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Government, Politics & Issues

Voters to weigh in Tuesday on $180 million city bond issue

A sampling of mailers sent by Reinvest STL, a committee supporting the city's $180 million bond issue.
(Rachel Lippmann/St. Louis Public Radio)
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Voters in St. Louis will go to the polls Tuesday to decide whether the city should borrow $180 million to take care of long-delayed maintenance and other capital needs.

The general obligation bond got on the August ballot at the last possible minute. If it passes, bonds will be sold in 2015, and again in 2017. The city estimates the owner of a $125,000 house would pay about $50 more in property taxes each year.

"We endured two major recessions, and we managed to keep the city going and maintain all the basic services," said Todd Waelterman, the operations director for Mayor Francis Slay. "It’s now time to go back and fix up some of this infrastructure and these capital needs that we’ve forgone during those hard times."

Here's how the proposed spending breaks down:

  • $28 million for new vehicles and other equipment for the fire department.
  • $12.2 million in repairs to fire houses and other fire department buildings.
  • $5.4 million for police department projects. Funding for the controversial real-time crime center is not included.
  • $30 million for work at the city's corrections facilities, including new security doors at the medium security facility known as the Workhouse.
  • $8 million to demolish vacant buildings, plus an additional $6 million to stabilize and preserve city-owned buildings.
  • $18.8 million for road and bridge projects.
  • $30 million in repairs to other city buildings.
  • $4 million for a city-administered home repair program.
  • $15 million for infrastructure improvements around the proposed National Geospatial Intelligence Agency site in north St. Louis. The money will not be spent unless the federal government picks the north side location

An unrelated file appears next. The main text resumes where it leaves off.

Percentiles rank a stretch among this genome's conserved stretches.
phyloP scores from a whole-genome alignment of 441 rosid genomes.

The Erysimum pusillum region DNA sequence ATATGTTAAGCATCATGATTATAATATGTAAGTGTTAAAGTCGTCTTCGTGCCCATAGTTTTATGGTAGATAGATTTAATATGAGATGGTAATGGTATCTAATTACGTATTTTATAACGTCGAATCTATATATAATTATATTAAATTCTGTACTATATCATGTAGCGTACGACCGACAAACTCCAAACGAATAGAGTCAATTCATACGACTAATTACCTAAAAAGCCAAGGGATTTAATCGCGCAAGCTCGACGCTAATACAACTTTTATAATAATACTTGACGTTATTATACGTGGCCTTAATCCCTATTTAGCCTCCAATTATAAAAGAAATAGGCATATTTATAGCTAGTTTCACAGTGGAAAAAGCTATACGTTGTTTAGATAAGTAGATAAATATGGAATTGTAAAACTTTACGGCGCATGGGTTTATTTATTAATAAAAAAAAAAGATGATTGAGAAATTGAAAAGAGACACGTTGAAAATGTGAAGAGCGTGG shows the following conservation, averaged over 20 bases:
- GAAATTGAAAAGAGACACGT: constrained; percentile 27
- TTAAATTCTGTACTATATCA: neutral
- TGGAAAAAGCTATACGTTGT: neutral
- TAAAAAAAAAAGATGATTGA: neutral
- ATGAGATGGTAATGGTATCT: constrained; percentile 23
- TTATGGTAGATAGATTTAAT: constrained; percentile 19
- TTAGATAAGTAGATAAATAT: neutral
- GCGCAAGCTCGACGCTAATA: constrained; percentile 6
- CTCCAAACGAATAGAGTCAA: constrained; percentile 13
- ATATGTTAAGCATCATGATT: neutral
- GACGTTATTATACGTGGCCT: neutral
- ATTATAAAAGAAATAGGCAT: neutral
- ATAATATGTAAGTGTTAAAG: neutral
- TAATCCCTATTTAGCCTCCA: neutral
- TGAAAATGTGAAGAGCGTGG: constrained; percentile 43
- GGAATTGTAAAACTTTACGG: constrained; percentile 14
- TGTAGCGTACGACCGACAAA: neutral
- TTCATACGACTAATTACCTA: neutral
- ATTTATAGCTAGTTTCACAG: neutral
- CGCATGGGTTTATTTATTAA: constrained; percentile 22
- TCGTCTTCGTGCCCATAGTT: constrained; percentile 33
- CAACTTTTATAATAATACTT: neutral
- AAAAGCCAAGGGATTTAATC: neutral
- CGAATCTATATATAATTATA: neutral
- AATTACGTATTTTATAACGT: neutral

• $2.6 million in improvements to the city's recreation centers.
  • $10 million for ward capital improvements. Each aldermen will get about $357,000 to spend on projects in their ward.

Every aldermen but one voted in favor of the measure. Mayor Francis Slay has gone to neighborhood meetings to speak in support of the bond issue. Reinvest STL, a campaign committee connected to Slay strategist Richard Callow, has spent at least $89,000 on mailers. A majority of the donations came from the region's biggest employers.

But a victory is far from guaranteed.  The measure requires 2/3 approval, rather than a simple majority.

Though she is supportive of the bond issue overall, comptroller Darlene Green issued a statement expressing  her concern about the $10 million in ward capital.

"Taxpayers fund capital improvements for the 28 Aldermanic Wards with the 1/2-cent sales tax at the rate of $8 million per year and will so do every year," she wrote. "When you have $31 million in the bank, and $8 million coming in every year, it is hard to justify to the taxpayers that you need an addition $10 million to pay yourself back for reallocating funds to balance the budget at a time when every city, county, state and individual households were tightening their belts during a major recession."

Former comptroller Virvus Jones, who remains a powerful political force, took to Twitter to express his opposition.

"It's a matter of priorities," Jones said in a phone interview. "We have a serious problem in our community of income disparity, and that drives all of the problems that we currently have. Demolishing more vacant buildings and buying more dump trucks and paving streets will not change the core problem of what's causing crime in north St. Louis."

Jones has also taken his message to ward and neighborhood gatherings. He said his presentation convinced the 15th Ward Democrats not to endorse the bond issue, and that residents of Tower Grove East were receptive to what he said.

Waelterman, the operations director, said making capital improvements will allow officials to concentrate on addressing those broader systemic issues, rather than day-to-day maintenance.

A sampling of tweets from the last week show how divided opinion remains.

Voters last approved a general obligation bond in 2006, when the city sold $13 million to finance repairs to the city's flood wall, and make street and bridge improvements.  The last major bond issue was 1999.

Other election items

The bond issue is the only item on the ballot in the city of St. Louis. 

In St. Louis County, voters in Black Jack and Norwood Court will select members of their legislative bodies. Four people are running for a term on the Riverview Fire Protection District.

In St. Charles County, the city of Foristell is asking voters to approve a 1-cent-a-gallon fuel tax to cover street maintenance, and the Francis Howell school district is requesting a tax increase of $.90/$100 of assessed valuation to help cover operating expenses and pay for new technology.

There are no elections scheduled in Jefferson or Franklin counties.

Follow Rachel Lippmann on Twitter: @rlippmann

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